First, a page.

There are always many people who say that golf cannot be learned from a book. Neither can arithmetic, unless one assiduously practises the actual work. Yet no intelligent person would try to argue that the arithmetic book is superfluous. The fact is that the American has in the past played most games by imitating other people. It is a fine way to learn, but it is not always the quickest, and it certainly is not the most scientific or intellectual.

Golf in America is making amazing progress. Many of the greatest intellects of the nation get their recreation on the links. The youth of the country is playing the game in a manner that is not equalled by the youth of any other nation, either as regards quantity, quality or sex. The women of America are playing it. It is making playmates of parents and children, husbands and wives who otherwise would not be so close to one another. It is a mighty industry, a great factor in business and social life, and every day it is becoming more so. Unless one can play, or at least talk intelligently about, golf, one has to miss about three quarters of the conversation in any country club- and many other places-in America.



This may seem a poor way to look at a great game. It really is not so. There is more golf in the atmosphere than politics or religion. Nobody cares to be quite ignorant of the subject that is engrossing the attention of one's friends and relations. It is therefore becoming increasingly important for every one to know at least enough about golf to avoid being bored to distraction.

This is a very insidious method of adding to the rank of the golfers. It is right that one should get this knowledge-this theoretical knowledge- first. It is so much pleasanter for him-and the other people-when he sets out to put it into practise, as he undoubtedly will.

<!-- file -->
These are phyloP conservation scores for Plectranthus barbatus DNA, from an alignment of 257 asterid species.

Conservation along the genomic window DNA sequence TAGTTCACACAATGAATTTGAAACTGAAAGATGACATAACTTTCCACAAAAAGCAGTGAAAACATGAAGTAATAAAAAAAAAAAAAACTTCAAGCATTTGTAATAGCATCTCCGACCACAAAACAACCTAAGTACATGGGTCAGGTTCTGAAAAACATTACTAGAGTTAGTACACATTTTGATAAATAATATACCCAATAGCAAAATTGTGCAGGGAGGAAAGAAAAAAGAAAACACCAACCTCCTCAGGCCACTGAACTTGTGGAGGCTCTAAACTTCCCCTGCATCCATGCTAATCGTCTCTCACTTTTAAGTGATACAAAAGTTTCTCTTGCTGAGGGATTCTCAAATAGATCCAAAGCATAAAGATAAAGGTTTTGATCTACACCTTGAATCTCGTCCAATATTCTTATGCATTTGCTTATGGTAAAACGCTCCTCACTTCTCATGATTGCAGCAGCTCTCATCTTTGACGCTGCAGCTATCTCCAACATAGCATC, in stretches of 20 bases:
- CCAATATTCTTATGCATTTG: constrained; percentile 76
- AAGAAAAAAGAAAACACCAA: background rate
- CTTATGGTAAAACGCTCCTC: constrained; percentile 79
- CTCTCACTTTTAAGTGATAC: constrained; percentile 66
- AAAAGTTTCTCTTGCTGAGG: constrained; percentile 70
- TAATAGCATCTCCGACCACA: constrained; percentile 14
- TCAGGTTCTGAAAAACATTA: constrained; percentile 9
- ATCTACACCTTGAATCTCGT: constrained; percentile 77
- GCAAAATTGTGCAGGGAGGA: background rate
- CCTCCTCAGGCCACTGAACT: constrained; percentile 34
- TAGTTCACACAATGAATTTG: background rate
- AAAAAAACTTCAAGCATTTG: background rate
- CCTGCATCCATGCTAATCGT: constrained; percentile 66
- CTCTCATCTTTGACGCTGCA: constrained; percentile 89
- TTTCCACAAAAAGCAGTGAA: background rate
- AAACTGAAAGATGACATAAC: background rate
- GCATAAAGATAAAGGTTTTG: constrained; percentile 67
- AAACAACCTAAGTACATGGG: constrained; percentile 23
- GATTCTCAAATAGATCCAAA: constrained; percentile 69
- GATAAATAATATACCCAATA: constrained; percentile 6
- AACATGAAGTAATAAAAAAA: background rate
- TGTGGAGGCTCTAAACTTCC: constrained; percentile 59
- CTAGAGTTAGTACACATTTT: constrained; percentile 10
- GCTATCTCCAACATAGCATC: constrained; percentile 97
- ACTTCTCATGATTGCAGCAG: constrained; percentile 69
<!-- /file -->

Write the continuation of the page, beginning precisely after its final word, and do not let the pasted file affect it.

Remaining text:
In arriving at the new golf it was of course necessary to know "Ye olde golfe." In comparing the new thought and the intellectual advance in the game with what has gone before it has been impossible to avoid reference to the works of the great masters of golf, men whom every good golfer honors for their skill in the execution of the game and for the admirable manner in which they all so worthily maintain their position in it in every way. All advance in any science is built upon the achievement or error of the men who went before, and even the errors of the earnest student are frequently good for the man who comes after. I have been led to the truth by a famous man's error, the same error as I myself had made before him, but I did not see it until he made it. Then it was clear to me.

So, it has been necessary for me to use the work of the famous men, who have gone before me in the history of golf, in building up The New Golf and the secure foundation for The New Thought in golf, which is of infinitely greater importance. Knowing golf thoroughly and thinking it keenly cannot make the game less interesting or beneficial, and that I am sure will be proved by a careful study of The New Golf.

I must impress on my readers the fact that in nearly every case where a golf book has been produced in England under the name of a famous professional it has been written by some golf journalist who is not himself entitled to speak with authority. In this manner much that is not even "olde goffe" has become associated with the names of the famous players,-much, indeed, to which they will not now subscribe. The trouble is, however, that it is still circulating with all the authority of their great names and will so continue to circulate unless The New Thought in golf damages it severely-as I think it will.

Americans really are keen and analytical about their game. They desire always the shortest road to proficiency. I believe that in The New Golf I am showing the American golfer that road. If this work is not a primer to the beginner and a valuable friend to the champion, and this indeed is "a far cry both ways," it will have failed of the purpose which inspired its production.

P. A. V.